These children may well lack the language, information or bureaucratic detail that would enable the many advocates willing to argue their case to the Minister and the Department to make sufficient argument, compounded by the lack of transparency on what basis or criteria the Minister will apply to these determinations, especially if Article 22 of UNCRC is already in the trash bin. This is a fundamental problem with the issue of ministerial discretion – especially when it’s a fall back political position in the face of criticism. There is a lack of transparency and the process of review is likely to be protracted and further contribute to children uncertainty and insecurity.
What do you think would be a better solution?
The primary justification given by the Minister and Prime Minister and by the Opposition both now and when in office, (the political disagreement is over where to send them) is that the necessity of refusing asylum to refugees travelling by boat is to remove the incentive to pay “people smugglers”. If this is the primary concern, to eliminate people profiteering from refugees, then the better policy and service structure would be to invest in expediting the refugee assessment processes on and off shore. There is also substantial investment by the international community in gathering intelligence on people who traffic slaves and sex workers and refugees alike. What is less easily obtained is cooperation on interdicting these operations and prosecuting the people and organisations that draw the big profits from it (rarely the crews of the boats). However that is, of course, a highly political and economic challenge. The basic premise of seeking asylum is to get to a safe place and ask for help. If these children make it here and ask for our help, let’s show we mean what our grand promises in these charters and conventions imply, and say yes.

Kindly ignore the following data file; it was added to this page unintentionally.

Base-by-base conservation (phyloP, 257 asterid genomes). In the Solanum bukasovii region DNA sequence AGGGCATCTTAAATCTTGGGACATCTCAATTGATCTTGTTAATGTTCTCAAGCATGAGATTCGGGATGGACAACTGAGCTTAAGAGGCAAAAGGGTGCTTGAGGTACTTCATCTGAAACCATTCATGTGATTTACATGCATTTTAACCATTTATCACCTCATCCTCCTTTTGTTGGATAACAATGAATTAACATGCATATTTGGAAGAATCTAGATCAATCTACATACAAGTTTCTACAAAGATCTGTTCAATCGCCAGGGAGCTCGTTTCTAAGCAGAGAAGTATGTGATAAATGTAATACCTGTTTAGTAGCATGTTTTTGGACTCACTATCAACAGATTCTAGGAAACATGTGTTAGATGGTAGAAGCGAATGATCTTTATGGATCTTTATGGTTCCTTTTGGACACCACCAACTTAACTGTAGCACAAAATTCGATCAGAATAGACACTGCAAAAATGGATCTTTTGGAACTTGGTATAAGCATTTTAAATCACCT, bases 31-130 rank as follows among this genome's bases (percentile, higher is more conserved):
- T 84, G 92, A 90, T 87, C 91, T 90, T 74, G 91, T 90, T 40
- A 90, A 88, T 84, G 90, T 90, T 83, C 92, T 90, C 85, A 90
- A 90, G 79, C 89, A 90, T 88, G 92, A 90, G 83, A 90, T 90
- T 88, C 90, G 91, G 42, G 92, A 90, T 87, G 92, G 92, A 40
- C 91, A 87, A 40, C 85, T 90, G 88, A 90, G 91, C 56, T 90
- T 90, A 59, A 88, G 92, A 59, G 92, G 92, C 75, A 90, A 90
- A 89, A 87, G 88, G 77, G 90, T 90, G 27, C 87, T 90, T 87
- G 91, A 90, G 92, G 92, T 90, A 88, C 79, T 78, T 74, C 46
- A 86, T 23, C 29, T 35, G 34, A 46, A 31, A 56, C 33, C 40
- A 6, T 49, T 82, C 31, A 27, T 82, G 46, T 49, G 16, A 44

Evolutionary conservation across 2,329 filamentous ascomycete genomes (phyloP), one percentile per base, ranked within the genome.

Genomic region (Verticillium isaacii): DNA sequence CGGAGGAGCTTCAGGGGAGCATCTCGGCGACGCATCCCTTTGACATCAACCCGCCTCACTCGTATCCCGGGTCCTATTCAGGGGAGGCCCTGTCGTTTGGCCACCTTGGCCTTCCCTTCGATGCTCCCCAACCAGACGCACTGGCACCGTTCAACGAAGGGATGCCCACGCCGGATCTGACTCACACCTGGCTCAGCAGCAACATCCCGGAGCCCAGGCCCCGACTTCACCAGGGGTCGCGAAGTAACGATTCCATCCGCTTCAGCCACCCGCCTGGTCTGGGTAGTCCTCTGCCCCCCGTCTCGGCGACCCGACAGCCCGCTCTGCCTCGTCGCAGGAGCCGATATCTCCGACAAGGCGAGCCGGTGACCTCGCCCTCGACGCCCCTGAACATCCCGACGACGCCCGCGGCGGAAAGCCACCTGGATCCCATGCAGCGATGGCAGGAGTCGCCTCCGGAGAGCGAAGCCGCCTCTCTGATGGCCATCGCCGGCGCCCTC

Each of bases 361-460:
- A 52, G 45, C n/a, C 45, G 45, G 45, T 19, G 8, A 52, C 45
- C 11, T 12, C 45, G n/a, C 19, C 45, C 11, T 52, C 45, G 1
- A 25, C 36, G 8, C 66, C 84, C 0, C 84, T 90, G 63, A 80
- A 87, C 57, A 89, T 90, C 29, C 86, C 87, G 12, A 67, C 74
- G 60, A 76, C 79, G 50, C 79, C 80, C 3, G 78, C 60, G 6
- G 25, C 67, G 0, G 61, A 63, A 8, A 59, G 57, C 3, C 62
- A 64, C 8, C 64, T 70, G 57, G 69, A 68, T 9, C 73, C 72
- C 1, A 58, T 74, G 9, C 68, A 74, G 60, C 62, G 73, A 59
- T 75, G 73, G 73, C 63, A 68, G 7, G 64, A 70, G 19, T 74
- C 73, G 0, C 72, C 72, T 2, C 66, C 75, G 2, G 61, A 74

Any other points you’d like to make?
The modern child protection and children’s rights movement grew out of concerned citizens in New York in 1874 acting to protect a girl from parental abuse using laws that prohibited cruelty to animals. There has been great concern this week about the inhumane treatment of cattle sent from Australia to Indonesia for slaughter, and the comparison with the planned sending of refugees to Malaysia. There is a moral case here, and the government should heed it well.
|Media Officer||: Emily Malone|
|Telephone||: 02 69332207|
Mr Neil Barber lectures in child protection and welfare with the School of Humanities and Social Sciences at CSU in Wagga Wagga. He is available for interview. Contact CSU Media.